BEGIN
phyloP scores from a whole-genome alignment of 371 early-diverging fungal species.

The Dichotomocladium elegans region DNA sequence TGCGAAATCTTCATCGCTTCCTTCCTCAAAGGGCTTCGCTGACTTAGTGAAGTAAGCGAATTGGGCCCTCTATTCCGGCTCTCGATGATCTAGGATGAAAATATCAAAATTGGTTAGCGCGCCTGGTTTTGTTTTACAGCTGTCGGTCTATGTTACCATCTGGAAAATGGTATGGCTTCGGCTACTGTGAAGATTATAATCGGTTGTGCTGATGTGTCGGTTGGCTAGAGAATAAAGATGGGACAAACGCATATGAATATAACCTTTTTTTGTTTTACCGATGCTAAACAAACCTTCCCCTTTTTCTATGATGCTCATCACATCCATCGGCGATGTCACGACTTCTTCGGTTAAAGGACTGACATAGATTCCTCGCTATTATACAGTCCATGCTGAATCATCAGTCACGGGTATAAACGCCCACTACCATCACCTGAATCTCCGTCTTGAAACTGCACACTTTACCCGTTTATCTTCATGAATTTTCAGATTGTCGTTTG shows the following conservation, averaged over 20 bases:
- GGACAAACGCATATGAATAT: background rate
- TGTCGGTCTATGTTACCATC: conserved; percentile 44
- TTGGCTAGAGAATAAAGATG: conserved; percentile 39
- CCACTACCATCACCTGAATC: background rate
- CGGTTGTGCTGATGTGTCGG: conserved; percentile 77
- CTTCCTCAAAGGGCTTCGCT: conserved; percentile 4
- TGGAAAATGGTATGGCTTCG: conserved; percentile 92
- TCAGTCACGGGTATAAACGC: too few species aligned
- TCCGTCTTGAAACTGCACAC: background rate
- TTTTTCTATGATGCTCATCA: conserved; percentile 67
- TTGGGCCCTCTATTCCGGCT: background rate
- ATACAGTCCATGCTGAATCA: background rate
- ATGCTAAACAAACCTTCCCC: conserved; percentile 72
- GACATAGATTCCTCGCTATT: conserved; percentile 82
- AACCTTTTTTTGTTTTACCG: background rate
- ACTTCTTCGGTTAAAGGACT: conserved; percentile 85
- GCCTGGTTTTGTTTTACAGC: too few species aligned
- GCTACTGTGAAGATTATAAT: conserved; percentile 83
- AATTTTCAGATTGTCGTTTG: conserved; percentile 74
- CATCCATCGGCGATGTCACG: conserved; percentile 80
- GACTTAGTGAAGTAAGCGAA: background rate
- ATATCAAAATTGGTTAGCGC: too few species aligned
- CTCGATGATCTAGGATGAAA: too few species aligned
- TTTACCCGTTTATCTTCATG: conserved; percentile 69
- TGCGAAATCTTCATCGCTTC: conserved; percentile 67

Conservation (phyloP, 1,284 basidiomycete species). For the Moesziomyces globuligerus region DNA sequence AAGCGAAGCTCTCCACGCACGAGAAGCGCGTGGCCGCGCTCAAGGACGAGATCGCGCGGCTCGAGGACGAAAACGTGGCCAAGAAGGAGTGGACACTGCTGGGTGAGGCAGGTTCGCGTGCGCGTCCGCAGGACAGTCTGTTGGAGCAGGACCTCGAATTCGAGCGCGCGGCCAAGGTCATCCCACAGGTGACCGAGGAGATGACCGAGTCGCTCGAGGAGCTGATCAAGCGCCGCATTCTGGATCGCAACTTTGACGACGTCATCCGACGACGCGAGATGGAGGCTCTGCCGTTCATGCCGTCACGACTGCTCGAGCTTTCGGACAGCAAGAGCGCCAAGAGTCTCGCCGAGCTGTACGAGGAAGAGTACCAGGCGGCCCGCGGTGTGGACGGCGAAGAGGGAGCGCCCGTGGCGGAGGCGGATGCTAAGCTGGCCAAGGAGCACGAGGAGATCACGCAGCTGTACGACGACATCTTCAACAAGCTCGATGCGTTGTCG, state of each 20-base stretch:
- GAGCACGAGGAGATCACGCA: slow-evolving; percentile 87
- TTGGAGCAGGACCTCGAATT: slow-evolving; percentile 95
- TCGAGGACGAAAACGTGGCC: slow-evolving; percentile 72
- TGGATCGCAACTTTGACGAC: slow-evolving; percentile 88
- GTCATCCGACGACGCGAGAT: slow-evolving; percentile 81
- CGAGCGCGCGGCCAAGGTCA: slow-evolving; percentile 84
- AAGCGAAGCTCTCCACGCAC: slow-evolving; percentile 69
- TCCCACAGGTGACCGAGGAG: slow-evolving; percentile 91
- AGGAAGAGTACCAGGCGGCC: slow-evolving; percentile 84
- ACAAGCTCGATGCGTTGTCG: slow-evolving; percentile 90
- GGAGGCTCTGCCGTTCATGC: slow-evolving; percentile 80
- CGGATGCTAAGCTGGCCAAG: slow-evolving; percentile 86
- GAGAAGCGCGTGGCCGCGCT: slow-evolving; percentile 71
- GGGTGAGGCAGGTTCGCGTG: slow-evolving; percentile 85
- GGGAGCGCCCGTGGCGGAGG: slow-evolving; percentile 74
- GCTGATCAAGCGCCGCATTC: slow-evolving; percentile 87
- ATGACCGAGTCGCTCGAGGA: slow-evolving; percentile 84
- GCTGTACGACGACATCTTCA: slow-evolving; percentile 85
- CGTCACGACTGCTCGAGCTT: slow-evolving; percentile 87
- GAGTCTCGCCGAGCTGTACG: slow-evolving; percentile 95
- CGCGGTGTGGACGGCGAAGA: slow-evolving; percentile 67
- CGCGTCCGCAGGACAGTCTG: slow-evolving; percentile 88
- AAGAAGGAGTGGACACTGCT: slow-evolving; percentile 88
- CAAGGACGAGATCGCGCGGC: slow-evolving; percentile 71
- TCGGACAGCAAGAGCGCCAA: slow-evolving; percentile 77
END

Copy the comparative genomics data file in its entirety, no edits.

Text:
phyloP scores from a whole-genome alignment of 371 early-diverging fungal species.

The Dichotomocladium elegans region DNA sequence TGCGAAATCTTCATCGCTTCCTTCCTCAAAGGGCTTCGCTGACTTAGTGAAGTAAGCGAATTGGGCCCTCTATTCCGGCTCTCGATGATCTAGGATGAAAATATCAAAATTGGTTAGCGCGCCTGGTTTTGTTTTACAGCTGTCGGTCTATGTTACCATCTGGAAAATGGTATGGCTTCGGCTACTGTGAAGATTATAATCGGTTGTGCTGATGTGTCGGTTGGCTAGAGAATAAAGATGGGACAAACGCATATGAATATAACCTTTTTTTGTTTTACCGATGCTAAACAAACCTTCCCCTTTTTCTATGATGCTCATCACATCCATCGGCGATGTCACGACTTCTTCGGTTAAAGGACTGACATAGATTCCTCGCTATTATACAGTCCATGCTGAATCATCAGTCACGGGTATAAACGCCCACTACCATCACCTGAATCTCCGTCTTGAAACTGCACACTTTACCCGTTTATCTTCATGAATTTTCAGATTGTCGTTTG shows the following conservation, averaged over 20 bases:
- GGACAAACGCATATGAATAT: background rate
- TGTCGGTCTATGTTACCATC: conserved; percentile 44
- TTGGCTAGAGAATAAAGATG: conserved; percentile 39
- CCACTACCATCACCTGAATC: background rate
- CGGTTGTGCTGATGTGTCGG: conserved; percentile 77
- CTTCCTCAAAGGGCTTCGCT: conserved; percentile 4
- TGGAAAATGGTATGGCTTCG: conserved; percentile 92
- TCAGTCACGGGTATAAACGC: too few species aligned
- TCCGTCTTGAAACTGCACAC: background rate
- TTTTTCTATGATGCTCATCA: conserved; percentile 67
- TTGGGCCCTCTATTCCGGCT: background rate
- ATACAGTCCATGCTGAATCA: background rate
- ATGCTAAACAAACCTTCCCC: conserved; percentile 72
- GACATAGATTCCTCGCTATT: conserved; percentile 82
- AACCTTTTTTTGTTTTACCG: background rate
- ACTTCTTCGGTTAAAGGACT: conserved; percentile 85
- GCCTGGTTTTGTTTTACAGC: too few species aligned
- GCTACTGTGAAGATTATAAT: conserved; percentile 83
- AATTTTCAGATTGTCGTTTG: conserved; percentile 74
- CATCCATCGGCGATGTCACG: conserved; percentile 80
- GACTTAGTGAAGTAAGCGAA: background rate
- ATATCAAAATTGGTTAGCGC: too few species aligned
- CTCGATGATCTAGGATGAAA: too few species aligned
- TTTACCCGTTTATCTTCATG: conserved; percentile 69
- TGCGAAATCTTCATCGCTTC: conserved; percentile 67

Conservation (phyloP, 1,284 basidiomycete species). For the Moesziomyces globuligerus region DNA sequence AAGCGAAGCTCTCCACGCACGAGAAGCGCGTGGCCGCGCTCAAGGACGAGATCGCGCGGCTCGAGGACGAAAACGTGGCCAAGAAGGAGTGGACACTGCTGGGTGAGGCAGGTTCGCGTGCGCGTCCGCAGGACAGTCTGTTGGAGCAGGACCTCGAATTCGAGCGCGCGGCCAAGGTCATCCCACAGGTGACCGAGGAGATGACCGAGTCGCTCGAGGAGCTGATCAAGCGCCGCATTCTGGATCGCAACTTTGACGACGTCATCCGACGACGCGAGATGGAGGCTCTGCCGTTCATGCCGTCACGACTGCTCGAGCTTTCGGACAGCAAGAGCGCCAAGAGTCTCGCCGAGCTGTACGAGGAAGAGTACCAGGCGGCCCGCGGTGTGGACGGCGAAGAGGGAGCGCCCGTGGCGGAGGCGGATGCTAAGCTGGCCAAGGAGCACGAGGAGATCACGCAGCTGTACGACGACATCTTCAACAAGCTCGATGCGTTGTCG, state of each 20-base stretch:
- GAGCACGAGGAGATCACGCA: slow-evolving; percentile 87
- TTGGAGCAGGACCTCGAATT: slow-evolving; percentile 95
- TCGAGGACGAAAACGTGGCC: slow-evolving; percentile 72
- TGGATCGCAACTTTGACGAC: slow-evolving; percentile 88
- GTCATCCGACGACGCGAGAT: slow-evolving; percentile 81
- CGAGCGCGCGGCCAAGGTCA: slow-evolving; percentile 84
- AAGCGAAGCTCTCCACGCAC: slow-evolving; percentile 69
- TCCCACAGGTGACCGAGGAG: slow-evolving; percentile 91
- AGGAAGAGTACCAGGCGGCC: slow-evolving; percentile 84
- ACAAGCTCGATGCGTTGTCG: slow-evolving; percentile 90
- GGAGGCTCTGCCGTTCATGC: slow-evolving; percentile 80
- CGGATGCTAAGCTGGCCAAG: slow-evolving; percentile 86
- GAGAAGCGCGTGGCCGCGCT: slow-evolving; percentile 71
- GGGTGAGGCAGGTTCGCGTG: slow-evolving; percentile 85
- GGGAGCGCCCGTGGCGGAGG: slow-evolving; percentile 74
- GCTGATCAAGCGCCGCATTC: slow-evolving; percentile 87
- ATGACCGAGTCGCTCGAGGA: slow-evolving; percentile 84
- GCTGTACGACGACATCTTCA: slow-evolving; percentile 85
- CGTCACGACTGCTCGAGCTT: slow-evolving; percentile 87
- GAGTCTCGCCGAGCTGTACG: slow-evolving; percentile 95
- CGCGGTGTGGACGGCGAAGA: slow-evolving; percentile 67
- CGCGTCCGCAGGACAGTCTG: slow-evolving; percentile 88
- AAGAAGGAGTGGACACTGCT: slow-evolving; percentile 88
- CAAGGACGAGATCGCGCGGC: slow-evolving; percentile 71
- TCGGACAGCAAGAGCGCCAA: slow-evolving; percentile 77